By Alimana Zhanmukanova
Yandex Taxi, the ride-sharing service majority-owned by Russian search giant Yandex, is facing an uncertain future in Kazakhstan in a case that is ringing alarm bells among foreign investors already concerned about the country’s at times opaque legal system.
The Economic Court of Almaty on June 11 upheld a suit filed by G-Taxi, an obscure and largely dormant private Kazakh company that claimed the Russian ride provider violated its own patent. Yandex. Taxi, which is appealing the decision, was ordered to stop all its services in the Central Asian country.
Yandex. Taxi, which Yandex has co-run with Uber Technologies in Russia, Armenia, Azerbaijan, Belarus, Georgia and Kazakhstan since 2018, is the Russian tech giant’s fastest-growing business and Kazakhstan’s biggest taxi service. It started operating in Kazakhstan in 2016, five years after launching in Russia, and operates in most of the CIS region, as well as countries like Israel, Finland, and Cote d’Ivoire. The company’s gross revenue in 2019 was $482.2 million, according to company data.
As well as providing ride-sharing services in the whole of Kazakhstan, the company provides food ordering services, express delivery of groceries, tracking public transport and cargo transportation, gaining popularity for providing a user-friendly interface and transparent and reliable services.
The ruling delivered by judge Aigul Turalieva, partially satisfied G-Taxi’s claim, granting it the right to use the patent for the utility model “Automated taxi ordering system”.
According to G-Taxi, affiliates Nadezhda Kim and A.K. Osmanbekov received a patent for an automated taxi ordering system in December 2015. The patent was officially registered in 2016 as a system that consists of a GPS tracker in a mobile phone, a mobile application for user and driver and an application for order processing.
In other words, it describes a system for ordering taxis online that has been know and used since the beginning of the 2000s worldwide. And as a matter of fact, the “patented” system has already been used long before 2015 by major taxi companies like Uber, Get, Citymobil and, of course, Yandex.
Yandex says the patent describes the basic functionality of almost any online taxi service.
“The question arises as to how it was possible to register it: the solution must be new at the time of filing a patent application, a Yandex. Taxi spokesperson said. “And G-taxi filed its application in 2015, although such platforms have already been widely known since the 2000s around the world.”
Until its lawsuit against Yandex. Taxi, G-Taxi was largely unknown in Kazakhstan. According to available data, the company only employs five people and hasn’t paid taxes since 2018. Overall, in its seven years of existence, it contributed less than 6,000 tenge ($14) in tax.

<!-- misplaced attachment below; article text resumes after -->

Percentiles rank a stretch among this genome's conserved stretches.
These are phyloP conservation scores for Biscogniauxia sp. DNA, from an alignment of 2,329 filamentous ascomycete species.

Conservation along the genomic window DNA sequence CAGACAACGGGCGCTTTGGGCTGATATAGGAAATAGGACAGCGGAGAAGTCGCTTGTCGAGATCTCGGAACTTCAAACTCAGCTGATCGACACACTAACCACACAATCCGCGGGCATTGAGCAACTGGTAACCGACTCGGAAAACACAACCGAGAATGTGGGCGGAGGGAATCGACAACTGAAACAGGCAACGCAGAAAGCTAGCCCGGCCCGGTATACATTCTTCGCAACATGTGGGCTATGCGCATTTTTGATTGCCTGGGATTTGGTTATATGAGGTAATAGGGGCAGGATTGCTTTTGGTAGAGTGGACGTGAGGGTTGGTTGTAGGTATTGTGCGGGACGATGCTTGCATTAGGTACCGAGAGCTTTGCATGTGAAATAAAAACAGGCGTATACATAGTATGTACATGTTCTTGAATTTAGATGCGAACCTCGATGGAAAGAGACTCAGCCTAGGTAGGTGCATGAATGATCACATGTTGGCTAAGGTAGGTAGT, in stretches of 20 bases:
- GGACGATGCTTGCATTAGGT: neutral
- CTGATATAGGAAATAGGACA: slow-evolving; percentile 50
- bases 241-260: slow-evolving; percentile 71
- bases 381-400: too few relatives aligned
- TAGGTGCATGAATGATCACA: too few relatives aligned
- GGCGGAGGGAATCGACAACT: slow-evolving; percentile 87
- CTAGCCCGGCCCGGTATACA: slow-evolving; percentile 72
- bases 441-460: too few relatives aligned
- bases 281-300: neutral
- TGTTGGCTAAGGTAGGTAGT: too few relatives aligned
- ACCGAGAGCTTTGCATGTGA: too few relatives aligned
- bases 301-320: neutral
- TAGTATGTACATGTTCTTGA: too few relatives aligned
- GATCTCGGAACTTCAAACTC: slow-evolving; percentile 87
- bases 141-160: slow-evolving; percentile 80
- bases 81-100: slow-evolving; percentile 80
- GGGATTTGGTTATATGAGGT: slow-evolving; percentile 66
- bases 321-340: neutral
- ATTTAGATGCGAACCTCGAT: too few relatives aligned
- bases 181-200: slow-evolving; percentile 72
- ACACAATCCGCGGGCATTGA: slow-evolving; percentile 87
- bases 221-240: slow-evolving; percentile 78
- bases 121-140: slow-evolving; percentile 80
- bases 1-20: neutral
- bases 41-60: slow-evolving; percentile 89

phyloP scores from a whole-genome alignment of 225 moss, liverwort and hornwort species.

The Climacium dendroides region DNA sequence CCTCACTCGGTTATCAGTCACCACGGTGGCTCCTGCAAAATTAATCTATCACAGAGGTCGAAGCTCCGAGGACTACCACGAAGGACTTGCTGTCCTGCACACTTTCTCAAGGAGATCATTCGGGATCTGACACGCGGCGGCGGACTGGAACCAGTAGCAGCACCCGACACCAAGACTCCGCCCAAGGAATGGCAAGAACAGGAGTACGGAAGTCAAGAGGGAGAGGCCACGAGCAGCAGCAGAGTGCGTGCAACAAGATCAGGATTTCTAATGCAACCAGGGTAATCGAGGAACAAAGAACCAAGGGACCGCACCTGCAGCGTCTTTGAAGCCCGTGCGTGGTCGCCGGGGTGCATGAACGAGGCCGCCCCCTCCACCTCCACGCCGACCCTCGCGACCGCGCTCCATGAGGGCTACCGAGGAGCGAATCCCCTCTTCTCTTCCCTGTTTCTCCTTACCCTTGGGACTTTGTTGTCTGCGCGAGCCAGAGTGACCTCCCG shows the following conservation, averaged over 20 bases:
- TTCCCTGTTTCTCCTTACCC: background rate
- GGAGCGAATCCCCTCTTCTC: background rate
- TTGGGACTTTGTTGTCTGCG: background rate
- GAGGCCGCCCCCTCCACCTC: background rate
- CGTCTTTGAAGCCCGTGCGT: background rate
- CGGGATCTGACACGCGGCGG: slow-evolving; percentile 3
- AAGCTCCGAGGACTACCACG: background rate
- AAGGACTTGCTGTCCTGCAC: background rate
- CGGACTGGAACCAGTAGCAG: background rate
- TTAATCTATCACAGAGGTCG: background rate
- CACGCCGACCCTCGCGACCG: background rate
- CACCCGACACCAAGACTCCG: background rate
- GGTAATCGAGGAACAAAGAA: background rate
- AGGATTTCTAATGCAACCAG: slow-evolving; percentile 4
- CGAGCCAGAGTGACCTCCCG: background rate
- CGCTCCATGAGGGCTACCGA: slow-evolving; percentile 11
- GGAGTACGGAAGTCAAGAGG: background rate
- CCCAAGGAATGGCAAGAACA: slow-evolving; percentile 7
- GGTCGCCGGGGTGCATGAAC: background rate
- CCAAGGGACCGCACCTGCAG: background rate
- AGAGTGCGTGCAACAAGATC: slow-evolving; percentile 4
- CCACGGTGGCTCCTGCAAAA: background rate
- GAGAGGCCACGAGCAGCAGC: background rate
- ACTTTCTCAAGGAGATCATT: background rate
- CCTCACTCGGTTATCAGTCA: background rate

But while it does not run a single taxi, the case against Yandex is not G-Taxi’s first attempt to sue over the patent breach. In 2018, Nadezhda Kim filed a similar lawsuit against Ru Taxi, but the court thew out her claim. The stated reason was that Ru Taxi had been using the patent in the country since 2015, while G-Taxi officially registered it only in 2016.
This time the judge, Aigul Turalieva, decided to support G-Taxi and uphold its claim. The court ruled that Yandex. Taxi is prohibited from using all its services in Kazakhstan and must terminate all valid contracts with employed drivers. Moreover, it demanded blocking access to mobile applications for drivers and customers for related services like food and delivery and groceries in App Store and Google Play — that meant full blockage of the Yandex.Taxi services throughout Kazakhstan.
Pending its appeal, Yandex. Taxi services are operating as normal. But a failure to get the ruling reversed could leave the Kazakh market wide open to rivals such as China’s Didi Chuxing, which announced in May it would start operating in Kazakhstan after launching its service in Russia.
The largest ride-hailing company in China, Didi Chuxing is seeking to raise $4 billion in an IPO on the New York Stock Exchange next month that’s set to value the company at $67 billion. Increasing its market share in Kazakhstan could set it on a path to overtake Yandex.Taxi across the Eurasian market.
“We will appeal the decision in the appellate instance and take all measures provided by the legislation of the republic to protect our interests,” Yandex. Taxi said in a statement.
Yandex. Taxi hinted that the case may deter other Russian or other foreign companies from expanding in Kazakhstan.
“Such an unscrupulous approach is holding back the development of modern business in Kazakhstan,” it told Russian newspaper Vedomosti.
The number of foreign businesses in Kazakhstan is growing. In 2020, there were 21,700 operating companies with foreign participation, 11.8 percent more than the previous year. The biggest share of foreign companies in the country are from Russia, followed by Turkey and China.
The case of Yandex. Taxi has sent alarm bells ringing among investors and leaves many questions unanswered. Why did the G-Taxi wait until now to sue Yandex. Taxi, rather than doing so when it first appeared on the scene back in 2016? Why did the court support an unknown, financially dormant company, instead of the country’s most popular ride-sharing service?
And by doing so, what kind of message is Kazakhstan is sending to all the other international companies operating in the country, or who are contemplating entering the market?